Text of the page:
| Denise Darvall|
| December 3, 1967, Observatory, Cape Town, South Africa|Denise Darvall Wikipedia
Denise Ann Darvall (27 February 1942 – 3 December 1967) was the donor in the world’s first successful human heart transplant, performed at Groote Schuur Hospital, South Africa, by a team of surgeons led by Christiaan Barnard.
Darvall was seriously injured in a car accident on Main Road in Observatory, Cape Town. She and her family were visiting friends for afternoon tea and went shopping for cake. They were run over by a drunk driver who failed to see them. Her mother died immediately. Darvall sustained a skull fracture and severe head injuries, after the car flung her across the road and her head hit the wheel cap of her own car. She could not stay alive without life support, and was essentially brain dead. At 9 p.m. on the day of the accident, the resuscitation team stopped trying to revive her.
Edward Darvall arranged for his fourteen-year son, who had witnessed the accident, to be taken away from the hospital. 66-year-old Edward was also given a sedative, and he waited while doctors worked on his daughter. Coert Venter and Bertie Bosman were the two doctors who informed him that there was nothing further they could do for Denise. There was no chance of bringing back even a remote semblance of consciousness, but her heart continued to beat and pump blood inside an empty shell. Bosman explained that there was a man in the hospital they might be able to help, and asked Edward if he would consider allowing them to transplant Denise's heart. At this point Venter and Bosman withdrew, stating that Edward should take as much time as he needed and that they would understand if he declined to give his permission.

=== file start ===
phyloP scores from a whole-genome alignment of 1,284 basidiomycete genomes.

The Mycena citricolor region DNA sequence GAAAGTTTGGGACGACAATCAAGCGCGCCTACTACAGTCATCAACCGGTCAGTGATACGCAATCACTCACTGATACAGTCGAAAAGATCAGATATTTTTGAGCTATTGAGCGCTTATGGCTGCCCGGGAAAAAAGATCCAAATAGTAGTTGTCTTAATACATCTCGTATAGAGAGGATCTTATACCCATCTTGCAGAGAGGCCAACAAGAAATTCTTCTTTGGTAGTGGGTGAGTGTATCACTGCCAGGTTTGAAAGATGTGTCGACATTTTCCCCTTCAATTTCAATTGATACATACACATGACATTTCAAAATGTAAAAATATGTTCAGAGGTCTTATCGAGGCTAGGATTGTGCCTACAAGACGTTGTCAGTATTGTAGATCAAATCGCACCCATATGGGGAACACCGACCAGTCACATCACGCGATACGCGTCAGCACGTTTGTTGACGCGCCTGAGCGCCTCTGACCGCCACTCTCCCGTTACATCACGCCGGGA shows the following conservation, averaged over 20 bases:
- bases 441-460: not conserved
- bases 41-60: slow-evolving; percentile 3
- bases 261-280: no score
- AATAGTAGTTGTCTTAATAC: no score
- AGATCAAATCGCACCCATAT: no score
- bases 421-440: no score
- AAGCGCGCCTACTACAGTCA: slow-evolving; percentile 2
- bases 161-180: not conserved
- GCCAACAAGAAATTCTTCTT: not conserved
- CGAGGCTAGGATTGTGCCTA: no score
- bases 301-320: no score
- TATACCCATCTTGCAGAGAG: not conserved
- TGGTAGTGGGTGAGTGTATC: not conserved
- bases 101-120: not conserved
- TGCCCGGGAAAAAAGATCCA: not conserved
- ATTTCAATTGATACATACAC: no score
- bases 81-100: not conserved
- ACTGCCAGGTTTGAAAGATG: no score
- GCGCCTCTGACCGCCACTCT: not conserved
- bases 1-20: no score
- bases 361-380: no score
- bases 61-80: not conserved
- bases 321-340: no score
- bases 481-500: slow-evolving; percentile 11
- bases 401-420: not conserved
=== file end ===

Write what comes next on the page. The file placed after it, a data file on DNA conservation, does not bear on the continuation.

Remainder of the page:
Edward Darvall later said that he thought only of his daughter in the four minutes it took him to reach his decision. He remembered a birthday cake she had made for him and a bathrobe she had purchased for him from her first paycheck at a new job. He began to cry, and in that moment knew what must be done. He called the doctors back and gave his permission.
Surgeons had a serious ethical problem because death then could only be declared by whole-body standards. The Harvard Criteria of Brain Death was not developed until 1968, nor was it adopted in South Africa or elsewhere for some years. The problem in this case was that, although Denise's brain was damaged, her heart was healthy. Various reports over the years attributed conflicting reasons for her heart stopping. For forty years, Barnard's brother Marius kept a secret: that rather than wait for her heart to stop beating, at Marius’s urging, Christiaan had injected potassium into Denise’s heart to paralyze it and thus, to render her technically dead by the whole-body standard.
After her father gave his consent, Darvall's heart was donated to Louis Washkansky. Her kidneys were given to 10-year-old Jonathan van Wyk. Due to the apartheid era, the kidney donation to Van Wyk was controversial because he was coloured, while Denise was white.